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Last Man Standing is a Woman: How Risa Hontiveros Won, What's Next

A long six years ahead.
by Arianne Merez
13 hours ago
Photo/s: Risa Hontiveros/Facebook

Sen. Risa Hontiveros held back tears as she looked forward to her second six-year term, the only opposition politician on the national stage to have survived the bloodbath of the May 9 elections, drawing strength from grassroots supporters that helped her face the administration juggernaut.

Hontiveros will serve her second and last consecutive term in the Senate under the presidency of Ferdinand "Bongbong" Marcos Jr. and incoming vice president Sara Duterte-Carpio and with all her allies defeated in reelection and comeback attempts.

"Naniniwala ako na hindi ako nag-iisa, gaano man kahirap tingnan 'yung scenario na ganoon eh talagang tatrabahuin ko na magkaroon ng isang tunay at malakas na minorya sa Senado," Hontiveros said in an interview on Teleradyo two days after the election.

EXPLAINER: What are the Duties of a Philippine Senator?

The remaining minority lawmakers in the Senate will end their terms once Hontiveros returns for the 19th Congress. Senate Minority Leader Franklin Drilon is retiring, Sen. Kiko Pangilinan ran for vice president and lost, and detained Sen. Leila de Lima failed to win her re-election bid.

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Last woman standing

Hontiveros succeeded in her re-election bid since she focused more on her legislative performance instead of her membership in the opposition ticket, according to Alicor Panao, a Political Science professor at the University of the Philippine-Diliman.

While other opposition candidates highlighted their opposition stance, Hontiveros distanced herself from the "pink campaign" in her television ads, allowing her to widen her reach.

"Risa Hontiveros, even though she is with the current opposition, showcased her performance and platforms in her television ads. She didn't even wear pink," Panao said, noting that campaign colors "alienated" voters supporting different presidential candidates.

Maria Ela Atienza, a political science professor at the University of the Philippines-Diliman, credited Hontiveros' win in the May 9 election to her bills that had a "direct impact" on people's lives.

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"She is a reelectionist who also championed laws that have a direct impact on the lives of basic sectors, including laws related to health services, parents, and women. However, the rest of the opposition was unable to win because they lack the resources needed to campaign and they were heavily attacked through disinformation," she said.

READ: 'Pinklawan', Magnanakaw: How Name-Calling Works, Then Backfires

The opposition under a Marcos presidency

While the constitution provides separation of powers between the legislative, executive, and judiciary, the Senate has traditionally been viewed as more independent than the House of Representatives.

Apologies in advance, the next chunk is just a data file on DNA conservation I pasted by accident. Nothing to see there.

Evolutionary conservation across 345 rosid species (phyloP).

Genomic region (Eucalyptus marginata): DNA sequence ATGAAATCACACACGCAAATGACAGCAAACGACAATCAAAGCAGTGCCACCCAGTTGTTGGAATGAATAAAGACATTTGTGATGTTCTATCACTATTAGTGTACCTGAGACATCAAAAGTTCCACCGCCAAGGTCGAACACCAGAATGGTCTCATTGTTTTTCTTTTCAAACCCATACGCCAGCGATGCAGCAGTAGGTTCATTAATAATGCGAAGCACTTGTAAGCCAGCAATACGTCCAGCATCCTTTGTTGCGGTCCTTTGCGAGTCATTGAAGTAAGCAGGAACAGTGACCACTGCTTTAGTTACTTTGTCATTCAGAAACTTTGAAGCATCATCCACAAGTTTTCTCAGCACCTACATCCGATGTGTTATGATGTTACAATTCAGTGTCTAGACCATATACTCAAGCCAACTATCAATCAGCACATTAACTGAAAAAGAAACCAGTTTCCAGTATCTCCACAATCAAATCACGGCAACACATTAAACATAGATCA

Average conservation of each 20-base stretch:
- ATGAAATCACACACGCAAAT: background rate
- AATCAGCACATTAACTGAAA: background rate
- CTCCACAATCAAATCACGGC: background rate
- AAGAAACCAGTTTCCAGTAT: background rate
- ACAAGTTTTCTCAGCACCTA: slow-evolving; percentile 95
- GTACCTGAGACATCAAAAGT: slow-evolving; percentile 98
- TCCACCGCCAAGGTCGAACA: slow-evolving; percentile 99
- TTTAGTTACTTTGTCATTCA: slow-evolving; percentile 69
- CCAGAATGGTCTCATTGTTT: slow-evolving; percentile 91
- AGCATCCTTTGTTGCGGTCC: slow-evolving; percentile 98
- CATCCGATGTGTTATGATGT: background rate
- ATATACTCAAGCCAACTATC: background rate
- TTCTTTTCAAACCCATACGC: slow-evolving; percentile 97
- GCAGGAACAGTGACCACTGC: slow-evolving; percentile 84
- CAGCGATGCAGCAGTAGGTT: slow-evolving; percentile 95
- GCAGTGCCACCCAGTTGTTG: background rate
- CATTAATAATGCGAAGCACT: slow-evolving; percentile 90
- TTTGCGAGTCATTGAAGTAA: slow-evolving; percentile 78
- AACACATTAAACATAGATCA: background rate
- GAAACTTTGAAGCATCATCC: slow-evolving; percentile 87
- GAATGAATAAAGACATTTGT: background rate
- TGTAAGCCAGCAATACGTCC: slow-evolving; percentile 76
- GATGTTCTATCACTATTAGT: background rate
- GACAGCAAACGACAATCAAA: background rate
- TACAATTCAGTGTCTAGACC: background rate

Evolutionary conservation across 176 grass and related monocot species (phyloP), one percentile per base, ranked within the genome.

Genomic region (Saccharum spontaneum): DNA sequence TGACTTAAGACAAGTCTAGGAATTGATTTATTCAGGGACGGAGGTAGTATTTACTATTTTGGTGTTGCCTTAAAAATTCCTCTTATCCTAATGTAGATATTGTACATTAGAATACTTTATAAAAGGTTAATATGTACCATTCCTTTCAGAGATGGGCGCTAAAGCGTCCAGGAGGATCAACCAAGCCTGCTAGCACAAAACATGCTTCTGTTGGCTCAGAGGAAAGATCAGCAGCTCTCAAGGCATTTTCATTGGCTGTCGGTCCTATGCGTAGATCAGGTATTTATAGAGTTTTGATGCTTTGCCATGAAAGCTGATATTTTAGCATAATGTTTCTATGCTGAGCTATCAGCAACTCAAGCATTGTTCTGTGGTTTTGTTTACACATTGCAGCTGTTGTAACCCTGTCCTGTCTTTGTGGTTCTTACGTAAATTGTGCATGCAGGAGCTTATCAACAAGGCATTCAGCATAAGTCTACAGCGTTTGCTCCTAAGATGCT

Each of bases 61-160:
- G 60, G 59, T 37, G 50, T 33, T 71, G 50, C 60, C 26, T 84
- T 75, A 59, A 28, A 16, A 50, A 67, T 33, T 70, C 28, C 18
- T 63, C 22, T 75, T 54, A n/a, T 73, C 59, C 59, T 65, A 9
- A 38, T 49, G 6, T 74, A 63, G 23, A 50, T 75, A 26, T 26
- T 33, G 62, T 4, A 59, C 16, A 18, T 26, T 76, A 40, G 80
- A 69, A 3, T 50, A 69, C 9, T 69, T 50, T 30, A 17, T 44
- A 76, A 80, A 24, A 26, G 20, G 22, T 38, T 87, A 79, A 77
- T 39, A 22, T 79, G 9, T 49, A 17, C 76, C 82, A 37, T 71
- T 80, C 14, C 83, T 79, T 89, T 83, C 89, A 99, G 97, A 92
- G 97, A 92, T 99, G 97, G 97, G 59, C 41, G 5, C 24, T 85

Atienza said being the lone opposition senator makes Hontiveros vulnerable to attacks. With the nation still waiting for Marcos Jr. to articulate his policies, Panao said the dynamics of his relationship with the Senate could not be ascertained for now.

Hontiveros needs to form alliances within the Senate to form a strong minority, Atienza and Panao said, especially given Marcos Jr.'s majority mandate.

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"She has to network with other senators on specific issues and form a group with independent-minded senators," Atienza said.

Senators that are likely to take independent stances on certain issues according to Atienza are Nancy Binay and Koko Pimentel.

"Some other senators may also want to be seen as independent senators and may dislike being called 'tuta' or 'sipsip'," Atienza added.

Hontiveros assured her supporters that she would work to form a Senate minority that past senators could be proud of. 

"Balak ko pa ring maghanap ng kasama sa loob na patuloy na magfi-fizcalize sa executive gaano man siya kalakas tulad ng nakaraang anim na taon at isang minorya na patuloy na magsusulong din ng makabuluhang batas para sa ating mga kababayan," she said.

Mobilizing public support for proposals is also a must for the opposition to pressure support from the government with barely any opposition left in the Senate, analyst Atienza said.

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"The opposition will have to rely on the support and lobbying of people and various sectors. They should be able to mobilize public support for their programs so that senators who usually aspire to run for higher positions will be forced to also support these programs," she said. 

With over a month left before Marcos Jr. takes over Malacañang and new faces join the Senate Class of 2022, Hontiveros remains hopeful that the people's campaign initiated by the opposition would persist beyond the election period.

"Hindi ako mag-iisa at hindi ako nag-iisa. Hindi ko malilimutan kailanman ang people's campaign na isinaginawa namin at naniniwala ako na yung enerhiyang iyon ay hindi matitigil sa araw ng eleksyon," she said.

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